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#180147 - 08/14/08 09:16 PM subbing work  
trevman  Offline
Member
Joined: Aug 2005
Posts: 47
canada
if its hard to hire a journeyman due to labor shortages has anyone ever tried subbing out to other small contractors and stepping on thier price?


Business, Office, Estimating, Legal:

#180170 - 08/15/08 06:31 PM Re: subbing work [Re: trevman]  
copper  Offline
Junior Member
Joined: Apr 2005
Posts: 32
PA
Have you tried Temp services?

Usually my work is seasonal, So I'm trying to do sub work. You would think contractors would like this idea but no such luck so far.


"If your going to be stupid, You gotta be tough"

#180171 - 08/15/08 08:37 PM Re: subbing work [Re: copper]  
schenimann  Offline
Member
Joined: Feb 2008
Posts: 193
Western North Carolina
The electrical contractor that is on the permit is responsible for doing the work. You cannot sub it out. Any person that works on the electrical project must be gainfully employed by the electrical contractor whether temporarily or permanently.


#180175 - 08/15/08 09:02 PM Re: subbing work [Re: schenimann]  
kinetic  Offline
Member
Joined: Apr 2002
Posts: 156
Phoenix, Arizona
Depending on the contract you can sub out the whole job. In the end you are the entity held responsible though. So they better be liscensed, bonded, and insured.

I second using the temp services.


#180176 - 08/15/08 09:07 PM Re: subbing work [Re: schenimann]  
renosteinke  Offline
Cat Servant
Member
Joined: Jan 2005
Posts: 5,316
Blue Collar Country
S, I kind of have to qualify your assertion.

It is quite true that, however you parse it, 'renting out your license' is a clear violation of contracting laws.

Many times an electrical contractor will bring on subs, though. For example, I often bring in subs to patch walls, dig trenches, pour concrete, etc. I also use them for data, Ansul, refrigeration, and alarm work - even though my license is broad enough to let me do nearly anything with wires.

That said, the 'sub' needs to be a real contractor ... and not some day laborer with ambitions of being a contractor, working for cash. That is, he must have his license, bond, etc.

Does it sound like the work of a general contractor? It sure does. I am allowed to act ... to use the local bureaucrats' word ... as the "prime" contractor as long as the work is primarily electrical. If it's not, then I need to bring in a general contractor.


#180180 - 08/15/08 11:14 PM Re: subbing work [Re: renosteinke]  
schenimann  Offline
Member
Joined: Feb 2008
Posts: 193
Western North Carolina
Thanks for the clarification. I am pricing out a large commercial project(large for me) $25 - $35k. I am a one man operation for the time. I was considering my options for help. I think temps sounds good. I certainty don't want to hire a bunch of full time guys for a few weeks.


#180190 - 08/16/08 11:13 AM Re: subbing work [Re: schenimann]  
copper  Offline
Junior Member
Joined: Apr 2005
Posts: 32
PA
Originally Posted by schenimann
Thanks for the clarification. I am pricing out a large commercial project(large for me) $25 - $35k. I am a one man operation for the time. I was considering my options for help. I think temps sounds good. I certainty don't want to hire a bunch of full time guys for a few weeks.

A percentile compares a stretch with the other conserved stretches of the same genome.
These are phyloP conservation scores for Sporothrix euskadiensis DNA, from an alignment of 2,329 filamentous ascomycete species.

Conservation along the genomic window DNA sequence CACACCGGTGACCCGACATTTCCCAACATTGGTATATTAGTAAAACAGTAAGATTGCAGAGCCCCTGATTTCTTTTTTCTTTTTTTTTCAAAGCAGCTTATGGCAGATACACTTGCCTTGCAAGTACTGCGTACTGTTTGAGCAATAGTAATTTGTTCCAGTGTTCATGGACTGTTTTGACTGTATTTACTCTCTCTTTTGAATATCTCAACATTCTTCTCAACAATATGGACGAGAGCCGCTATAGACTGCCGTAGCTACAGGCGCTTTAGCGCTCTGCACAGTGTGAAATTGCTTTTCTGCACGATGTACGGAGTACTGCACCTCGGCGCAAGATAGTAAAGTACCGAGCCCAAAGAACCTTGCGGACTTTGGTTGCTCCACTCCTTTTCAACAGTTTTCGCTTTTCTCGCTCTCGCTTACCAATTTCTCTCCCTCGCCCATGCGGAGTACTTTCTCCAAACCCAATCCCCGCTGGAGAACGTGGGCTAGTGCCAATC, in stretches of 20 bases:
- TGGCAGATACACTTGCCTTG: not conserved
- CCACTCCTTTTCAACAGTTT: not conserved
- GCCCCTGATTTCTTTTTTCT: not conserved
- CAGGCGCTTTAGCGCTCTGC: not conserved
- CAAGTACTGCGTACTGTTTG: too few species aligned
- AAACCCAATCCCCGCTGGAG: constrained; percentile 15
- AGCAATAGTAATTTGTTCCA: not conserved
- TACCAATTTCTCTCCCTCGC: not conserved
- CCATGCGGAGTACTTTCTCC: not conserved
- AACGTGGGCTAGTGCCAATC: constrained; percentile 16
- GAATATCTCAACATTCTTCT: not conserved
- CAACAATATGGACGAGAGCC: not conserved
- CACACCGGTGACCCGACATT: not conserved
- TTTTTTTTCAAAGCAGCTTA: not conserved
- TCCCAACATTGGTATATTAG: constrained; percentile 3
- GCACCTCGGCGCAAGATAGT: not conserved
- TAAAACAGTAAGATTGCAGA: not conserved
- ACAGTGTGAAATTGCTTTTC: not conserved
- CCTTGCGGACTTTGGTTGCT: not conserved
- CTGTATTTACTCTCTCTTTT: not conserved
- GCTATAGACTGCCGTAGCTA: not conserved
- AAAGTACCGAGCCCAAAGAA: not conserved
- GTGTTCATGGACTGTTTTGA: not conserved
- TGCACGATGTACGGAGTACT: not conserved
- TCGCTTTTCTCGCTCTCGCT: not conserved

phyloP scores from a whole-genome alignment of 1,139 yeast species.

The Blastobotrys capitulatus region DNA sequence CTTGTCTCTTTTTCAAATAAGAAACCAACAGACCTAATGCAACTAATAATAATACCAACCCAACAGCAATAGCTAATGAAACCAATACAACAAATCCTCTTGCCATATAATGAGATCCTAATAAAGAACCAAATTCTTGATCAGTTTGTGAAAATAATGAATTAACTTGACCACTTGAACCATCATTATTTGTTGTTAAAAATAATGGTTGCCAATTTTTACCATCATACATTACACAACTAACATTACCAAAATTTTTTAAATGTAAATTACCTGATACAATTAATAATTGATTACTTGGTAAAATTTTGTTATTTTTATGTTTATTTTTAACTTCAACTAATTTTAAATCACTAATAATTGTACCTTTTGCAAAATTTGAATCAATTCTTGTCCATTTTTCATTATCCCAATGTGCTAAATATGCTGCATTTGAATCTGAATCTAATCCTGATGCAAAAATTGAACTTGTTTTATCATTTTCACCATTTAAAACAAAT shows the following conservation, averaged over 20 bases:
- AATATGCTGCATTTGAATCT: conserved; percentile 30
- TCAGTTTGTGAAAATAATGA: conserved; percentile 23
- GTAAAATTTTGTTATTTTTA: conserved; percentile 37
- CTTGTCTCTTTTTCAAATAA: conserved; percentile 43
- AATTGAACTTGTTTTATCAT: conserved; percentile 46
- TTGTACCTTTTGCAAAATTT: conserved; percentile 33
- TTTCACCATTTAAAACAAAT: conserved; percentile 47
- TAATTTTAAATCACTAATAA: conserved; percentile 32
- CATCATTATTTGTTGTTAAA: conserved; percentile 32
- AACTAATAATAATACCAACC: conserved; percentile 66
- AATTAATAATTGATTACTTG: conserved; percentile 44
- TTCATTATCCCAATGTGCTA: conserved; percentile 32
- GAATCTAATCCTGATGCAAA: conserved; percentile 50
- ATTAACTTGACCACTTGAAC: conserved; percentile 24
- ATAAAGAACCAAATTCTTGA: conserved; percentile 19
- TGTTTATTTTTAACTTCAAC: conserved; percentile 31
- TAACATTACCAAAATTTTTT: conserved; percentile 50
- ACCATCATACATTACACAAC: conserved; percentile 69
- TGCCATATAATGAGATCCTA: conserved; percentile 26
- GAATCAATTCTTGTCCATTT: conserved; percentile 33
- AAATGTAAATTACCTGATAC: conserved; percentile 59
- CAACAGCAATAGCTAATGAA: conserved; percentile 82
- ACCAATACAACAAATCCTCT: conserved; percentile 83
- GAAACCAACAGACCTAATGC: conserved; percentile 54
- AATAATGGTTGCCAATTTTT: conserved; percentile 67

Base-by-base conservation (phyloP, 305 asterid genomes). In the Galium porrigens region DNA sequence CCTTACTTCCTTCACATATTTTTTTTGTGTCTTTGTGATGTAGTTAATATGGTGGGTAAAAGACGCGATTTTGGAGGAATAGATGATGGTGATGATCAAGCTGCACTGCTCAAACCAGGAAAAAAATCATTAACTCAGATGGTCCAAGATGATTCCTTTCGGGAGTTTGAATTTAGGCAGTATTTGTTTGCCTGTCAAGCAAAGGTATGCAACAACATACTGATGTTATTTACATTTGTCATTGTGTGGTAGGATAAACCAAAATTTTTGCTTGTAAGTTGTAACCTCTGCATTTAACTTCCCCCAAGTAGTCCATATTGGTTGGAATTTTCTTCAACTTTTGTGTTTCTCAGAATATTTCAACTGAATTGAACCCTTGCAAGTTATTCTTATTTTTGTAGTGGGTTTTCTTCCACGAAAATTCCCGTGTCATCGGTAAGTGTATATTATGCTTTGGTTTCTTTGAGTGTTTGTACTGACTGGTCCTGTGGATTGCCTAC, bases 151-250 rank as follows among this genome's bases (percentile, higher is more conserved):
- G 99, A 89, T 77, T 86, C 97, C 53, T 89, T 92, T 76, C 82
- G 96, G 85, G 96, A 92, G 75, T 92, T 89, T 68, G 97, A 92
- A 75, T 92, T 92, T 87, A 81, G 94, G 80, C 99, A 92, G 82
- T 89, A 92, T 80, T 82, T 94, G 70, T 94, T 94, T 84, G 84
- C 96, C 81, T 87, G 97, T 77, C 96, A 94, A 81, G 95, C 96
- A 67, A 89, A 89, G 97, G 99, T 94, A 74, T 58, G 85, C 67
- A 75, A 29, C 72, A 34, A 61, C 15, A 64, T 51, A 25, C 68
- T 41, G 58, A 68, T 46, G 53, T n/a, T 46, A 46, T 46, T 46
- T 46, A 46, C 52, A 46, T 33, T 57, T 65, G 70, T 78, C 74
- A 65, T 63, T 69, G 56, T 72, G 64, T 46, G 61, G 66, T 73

Just like anything else, You have to do your homework. I am not sure what a temp agency charges. I hear 50% more than they pay the electrician.


"If your going to be stupid, You gotta be tough"

#180191 - 08/16/08 11:15 AM Re: subbing work [Re: schenimann]  
renosteinke  Offline
Cat Servant
Member
Joined: Jan 2005
Posts: 5,316
Blue Collar Country
I can't fault the idea of temp services. Indeed, one of the main advantages a union can offer is the ability of a contractor to 'call the hall' for additional crew. (Let's not get into the union / non-union debate though!) Benefits are also through the union - easing that chore for the employer.

As for short term employment ... that seems to be a basic part of the trade. I think we all have been hired for specific projects; and I've certainly known guys who traveled the country, chasing jobs. Maybe that's why we're called 'journeymen.'

All I ever asked was that the employer be clear in his description. Please don't tell me fairy tales about "my great future as part of the team" when you are planning to lay everyone off as the job finishes.

Temp services, as a selling point, tell the employer how they reduce the work for the employer. That is, the employer need not wade through every application, do all the screening, or deal with the paperwork associated with employees. That's the claim; I can't speak for the reality.


#180195 - 08/16/08 12:29 PM Re: subbing work [Re: renosteinke]  
gfretwell  Offline


Member
Joined: Jul 2004
Posts: 9,103
Estero,Fl,usa
In SW Florida a temp agency is a crap shoot. Occasionally you will find a real tradesman who is between jobs (they aren't going to be temps long) but usually it is just "rent a drunk". Guys who can't show up at work 5 days in a row.


Greg Fretwell

#180198 - 08/16/08 12:56 PM Re: subbing work [Re: gfretwell]  
copper  Offline
Junior Member
Joined: Apr 2005
Posts: 32
PA
You guys might be right about the temp service, I am an E&I Tech. I travel the USA for work. Sometimes I look to my left and I think how did these retards get in, Then I look to my right and wonder how I got in.

I just think it still might be worth looking into. The agency gets the resumes and they do the background check and screening. They then submit that resume to you and you say yeah bring the guy in for an interview. If it doesn't work out then oh well. A lot better than having it not workout and the new guy is on the books. Like I said it might be worth looking into.


"If your going to be stupid, You gotta be tough"

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